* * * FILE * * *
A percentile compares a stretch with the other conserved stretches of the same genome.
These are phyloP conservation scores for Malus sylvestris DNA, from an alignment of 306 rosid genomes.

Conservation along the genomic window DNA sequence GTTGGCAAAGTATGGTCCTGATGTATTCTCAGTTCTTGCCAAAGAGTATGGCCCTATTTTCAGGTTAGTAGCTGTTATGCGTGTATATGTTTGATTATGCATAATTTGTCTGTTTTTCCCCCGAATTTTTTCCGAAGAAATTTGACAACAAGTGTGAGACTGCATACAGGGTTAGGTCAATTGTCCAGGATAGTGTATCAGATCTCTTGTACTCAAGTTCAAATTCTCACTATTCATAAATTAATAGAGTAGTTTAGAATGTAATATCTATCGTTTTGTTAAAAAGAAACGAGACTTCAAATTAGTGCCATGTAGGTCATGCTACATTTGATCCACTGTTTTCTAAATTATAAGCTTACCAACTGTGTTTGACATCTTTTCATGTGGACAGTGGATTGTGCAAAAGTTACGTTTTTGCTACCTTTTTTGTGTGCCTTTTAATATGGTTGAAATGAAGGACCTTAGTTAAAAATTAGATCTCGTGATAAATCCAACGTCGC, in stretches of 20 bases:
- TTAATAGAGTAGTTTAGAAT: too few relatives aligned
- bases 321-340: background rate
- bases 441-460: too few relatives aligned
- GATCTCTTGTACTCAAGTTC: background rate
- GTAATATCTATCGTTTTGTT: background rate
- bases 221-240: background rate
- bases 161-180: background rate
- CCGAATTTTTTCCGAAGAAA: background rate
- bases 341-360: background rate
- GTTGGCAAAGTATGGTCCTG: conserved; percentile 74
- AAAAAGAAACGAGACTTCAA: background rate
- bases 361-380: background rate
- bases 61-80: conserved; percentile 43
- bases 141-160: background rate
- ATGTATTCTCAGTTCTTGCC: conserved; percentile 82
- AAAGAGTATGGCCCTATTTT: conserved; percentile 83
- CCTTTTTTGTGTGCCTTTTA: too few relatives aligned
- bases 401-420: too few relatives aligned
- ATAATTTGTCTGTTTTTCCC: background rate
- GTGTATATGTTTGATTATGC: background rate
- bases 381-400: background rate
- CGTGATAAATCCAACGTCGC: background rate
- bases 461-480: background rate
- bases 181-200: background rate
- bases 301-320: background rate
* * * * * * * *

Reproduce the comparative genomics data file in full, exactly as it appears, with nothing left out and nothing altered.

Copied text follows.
A percentile compares a stretch with the other conserved stretches of the same genome.
These are phyloP conservation scores for Malus sylvestris DNA, from an alignment of 306 rosid genomes.

Conservation along the genomic window DNA sequence GTTGGCAAAGTATGGTCCTGATGTATTCTCAGTTCTTGCCAAAGAGTATGGCCCTATTTTCAGGTTAGTAGCTGTTATGCGTGTATATGTTTGATTATGCATAATTTGTCTGTTTTTCCCCCGAATTTTTTCCGAAGAAATTTGACAACAAGTGTGAGACTGCATACAGGGTTAGGTCAATTGTCCAGGATAGTGTATCAGATCTCTTGTACTCAAGTTCAAATTCTCACTATTCATAAATTAATAGAGTAGTTTAGAATGTAATATCTATCGTTTTGTTAAAAAGAAACGAGACTTCAAATTAGTGCCATGTAGGTCATGCTACATTTGATCCACTGTTTTCTAAATTATAAGCTTACCAACTGTGTTTGACATCTTTTCATGTGGACAGTGGATTGTGCAAAAGTTACGTTTTTGCTACCTTTTTTGTGTGCCTTTTAATATGGTTGAAATGAAGGACCTTAGTTAAAAATTAGATCTCGTGATAAATCCAACGTCGC, in stretches of 20 bases:
- TTAATAGAGTAGTTTAGAAT: too few relatives aligned
- bases 321-340: background rate
- bases 441-460: too few relatives aligned
- GATCTCTTGTACTCAAGTTC: background rate
- GTAATATCTATCGTTTTGTT: background rate
- bases 221-240: background rate
- bases 161-180: background rate
- CCGAATTTTTTCCGAAGAAA: background rate
- bases 341-360: background rate
- GTTGGCAAAGTATGGTCCTG: conserved; percentile 74
- AAAAAGAAACGAGACTTCAA: background rate
- bases 361-380: background rate
- bases 61-80: conserved; percentile 43
- bases 141-160: background rate
- ATGTATTCTCAGTTCTTGCC: conserved; percentile 82
- AAAGAGTATGGCCCTATTTT: conserved; percentile 83
- CCTTTTTTGTGTGCCTTTTA: too few relatives aligned
- bases 401-420: too few relatives aligned
- ATAATTTGTCTGTTTTTCCC: background rate
- GTGTATATGTTTGATTATGC: background rate
- bases 381-400: background rate
- CGTGATAAATCCAACGTCGC: background rate
- bases 461-480: background rate
- bases 181-200: background rate
- bases 301-320: background rate